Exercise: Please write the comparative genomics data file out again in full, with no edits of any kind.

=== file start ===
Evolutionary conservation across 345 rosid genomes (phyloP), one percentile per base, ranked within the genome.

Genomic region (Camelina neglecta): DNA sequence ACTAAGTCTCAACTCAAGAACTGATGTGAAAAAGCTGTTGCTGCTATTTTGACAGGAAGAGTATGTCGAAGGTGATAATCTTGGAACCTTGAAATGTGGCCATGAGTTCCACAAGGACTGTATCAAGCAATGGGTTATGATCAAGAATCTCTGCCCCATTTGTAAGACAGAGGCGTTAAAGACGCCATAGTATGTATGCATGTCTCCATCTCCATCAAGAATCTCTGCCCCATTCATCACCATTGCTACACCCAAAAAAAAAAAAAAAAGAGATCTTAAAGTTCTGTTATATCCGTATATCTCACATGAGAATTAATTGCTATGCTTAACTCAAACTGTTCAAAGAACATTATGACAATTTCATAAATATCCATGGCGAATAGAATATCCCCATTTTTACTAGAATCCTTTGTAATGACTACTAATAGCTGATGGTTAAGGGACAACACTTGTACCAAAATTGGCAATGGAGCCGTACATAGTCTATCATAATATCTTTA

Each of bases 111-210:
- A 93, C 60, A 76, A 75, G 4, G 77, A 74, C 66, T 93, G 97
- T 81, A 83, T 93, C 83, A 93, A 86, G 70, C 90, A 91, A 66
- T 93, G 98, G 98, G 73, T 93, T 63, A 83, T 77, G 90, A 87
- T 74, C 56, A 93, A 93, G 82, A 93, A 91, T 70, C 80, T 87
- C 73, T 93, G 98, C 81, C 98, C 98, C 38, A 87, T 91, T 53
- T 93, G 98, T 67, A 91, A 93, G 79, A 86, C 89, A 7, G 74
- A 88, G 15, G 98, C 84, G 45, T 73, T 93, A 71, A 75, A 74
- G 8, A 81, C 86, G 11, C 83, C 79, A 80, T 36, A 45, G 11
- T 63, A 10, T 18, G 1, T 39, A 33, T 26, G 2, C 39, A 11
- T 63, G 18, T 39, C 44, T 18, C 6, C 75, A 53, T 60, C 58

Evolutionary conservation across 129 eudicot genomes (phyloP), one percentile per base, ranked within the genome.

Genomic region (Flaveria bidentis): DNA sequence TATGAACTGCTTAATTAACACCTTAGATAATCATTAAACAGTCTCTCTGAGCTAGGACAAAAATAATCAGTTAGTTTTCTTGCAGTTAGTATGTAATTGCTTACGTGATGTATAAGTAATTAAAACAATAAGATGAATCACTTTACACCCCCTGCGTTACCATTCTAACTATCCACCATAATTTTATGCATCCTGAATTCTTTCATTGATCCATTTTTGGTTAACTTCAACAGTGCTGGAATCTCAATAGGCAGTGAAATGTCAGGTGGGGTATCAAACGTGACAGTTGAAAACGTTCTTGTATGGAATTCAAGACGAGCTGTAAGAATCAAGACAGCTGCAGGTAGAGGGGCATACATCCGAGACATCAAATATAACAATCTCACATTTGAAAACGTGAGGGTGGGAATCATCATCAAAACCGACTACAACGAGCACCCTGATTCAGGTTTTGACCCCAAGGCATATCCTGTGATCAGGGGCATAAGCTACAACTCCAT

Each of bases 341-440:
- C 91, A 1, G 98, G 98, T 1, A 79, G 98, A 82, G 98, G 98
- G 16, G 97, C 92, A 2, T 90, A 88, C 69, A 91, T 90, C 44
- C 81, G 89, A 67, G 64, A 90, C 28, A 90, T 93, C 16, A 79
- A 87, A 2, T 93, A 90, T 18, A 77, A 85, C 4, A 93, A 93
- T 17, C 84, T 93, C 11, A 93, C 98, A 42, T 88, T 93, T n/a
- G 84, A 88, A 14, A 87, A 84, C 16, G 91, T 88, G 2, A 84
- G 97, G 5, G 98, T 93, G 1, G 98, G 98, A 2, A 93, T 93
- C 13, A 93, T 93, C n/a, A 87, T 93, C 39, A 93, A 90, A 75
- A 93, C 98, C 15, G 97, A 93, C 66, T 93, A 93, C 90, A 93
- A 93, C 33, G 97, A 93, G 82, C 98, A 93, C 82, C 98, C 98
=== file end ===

Evolutionary conservation across 345 rosid genomes (phyloP), one percentile per base, ranked within the genome.

Genomic region (Camelina neglecta): DNA sequence ACTAAGTCTCAACTCAAGAACTGATGTGAAAAAGCTGTTGCTGCTATTTTGACAGGAAGAGTATGTCGAAGGTGATAATCTTGGAACCTTGAAATGTGGCCATGAGTTCCACAAGGACTGTATCAAGCAATGGGTTATGATCAAGAATCTCTGCCCCATTTGTAAGACAGAGGCGTTAAAGACGCCATAGTATGTATGCATGTCTCCATCTCCATCAAGAATCTCTGCCCCATTCATCACCATTGCTACACCCAAAAAAAAAAAAAAAAGAGATCTTAAAGTTCTGTTATATCCGTATATCTCACATGAGAATTAATTGCTATGCTTAACTCAAACTGTTCAAAGAACATTATGACAATTTCATAAATATCCATGGCGAATAGAATATCCCCATTTTTACTAGAATCCTTTGTAATGACTACTAATAGCTGATGGTTAAGGGACAACACTTGTACCAAAATTGGCAATGGAGCCGTACATAGTCTATCATAATATCTTTA

Each of bases 111-210:
- A 93, C 60, A 76, A 75, G 4, G 77, A 74, C 66, T 93, G 97
- T 81, A 83, T 93, C 83, A 93, A 86, G 70, C 90, A 91, A 66
- T 93, G 98, G 98, G 73, T 93, T 63, A 83, T 77, G 90, A 87
- T 74, C 56, A 93, A 93, G 82, A 93, A 91, T 70, C 80, T 87
- C 73, T 93, G 98, C 81, C 98, C 98, C 38, A 87, T 91, T 53
- T 93, G 98, T 67, A 91, A 93, G 79, A 86, C 89, A 7, G 74
- A 88, G 15, G 98, C 84, G 45, T 73, T 93, A 71, A 75, A 74
- G 8, A 81, C 86, G 11, C 83, C 79, A 80, T 36, A 45, G 11
- T 63, A 10, T 18, G 1, T 39, A 33, T 26, G 2, C 39, A 11
- T 63, G 18, T 39, C 44, T 18, C 6, C 75, A 53, T 60, C 58

Evolutionary conservation across 129 eudicot genomes (phyloP), one percentile per base, ranked within the genome.

Genomic region (Flaveria bidentis): DNA sequence TATGAACTGCTTAATTAACACCTTAGATAATCATTAAACAGTCTCTCTGAGCTAGGACAAAAATAATCAGTTAGTTTTCTTGCAGTTAGTATGTAATTGCTTACGTGATGTATAAGTAATTAAAACAATAAGATGAATCACTTTACACCCCCTGCGTTACCATTCTAACTATCCACCATAATTTTATGCATCCTGAATTCTTTCATTGATCCATTTTTGGTTAACTTCAACAGTGCTGGAATCTCAATAGGCAGTGAAATGTCAGGTGGGGTATCAAACGTGACAGTTGAAAACGTTCTTGTATGGAATTCAAGACGAGCTGTAAGAATCAAGACAGCTGCAGGTAGAGGGGCATACATCCGAGACATCAAATATAACAATCTCACATTTGAAAACGTGAGGGTGGGAATCATCATCAAAACCGACTACAACGAGCACCCTGATTCAGGTTTTGACCCCAAGGCATATCCTGTGATCAGGGGCATAAGCTACAACTCCAT

Each of bases 341-440:
- C 91, A 1, G 98, G 98, T 1, A 79, G 98, A 82, G 98, G 98
- G 16, G 97, C 92, A 2, T 90, A 88, C 69, A 91, T 90, C 44
- C 81, G 89, A 67, G 64, A 90, C 28, A 90, T 93, C 16, A 79
- A 87, A 2, T 93, A 90, T 18, A 77, A 85, C 4, A 93, A 93
- T 17, C 84, T 93, C 11, A 93, C 98, A 42, T 88, T 93, T n/a
- G 84, A 88, A 14, A 87, A 84, C 16, G 91, T 88, G 2, A 84
- G 97, G 5, G 98, T 93, G 1, G 98, G 98, A 2, A 93, T 93
- C 13, A 93, T 93, C n/a, A 87, T 93, C 39, A 93, A 90, A 75
- A 93, C 98, C 15, G 97, A 93, C 66, T 93, A 93, C 90, A 93
- A 93, C 33, G 97, A 93, G 82, C 98, A 93, C 82, C 98, C 98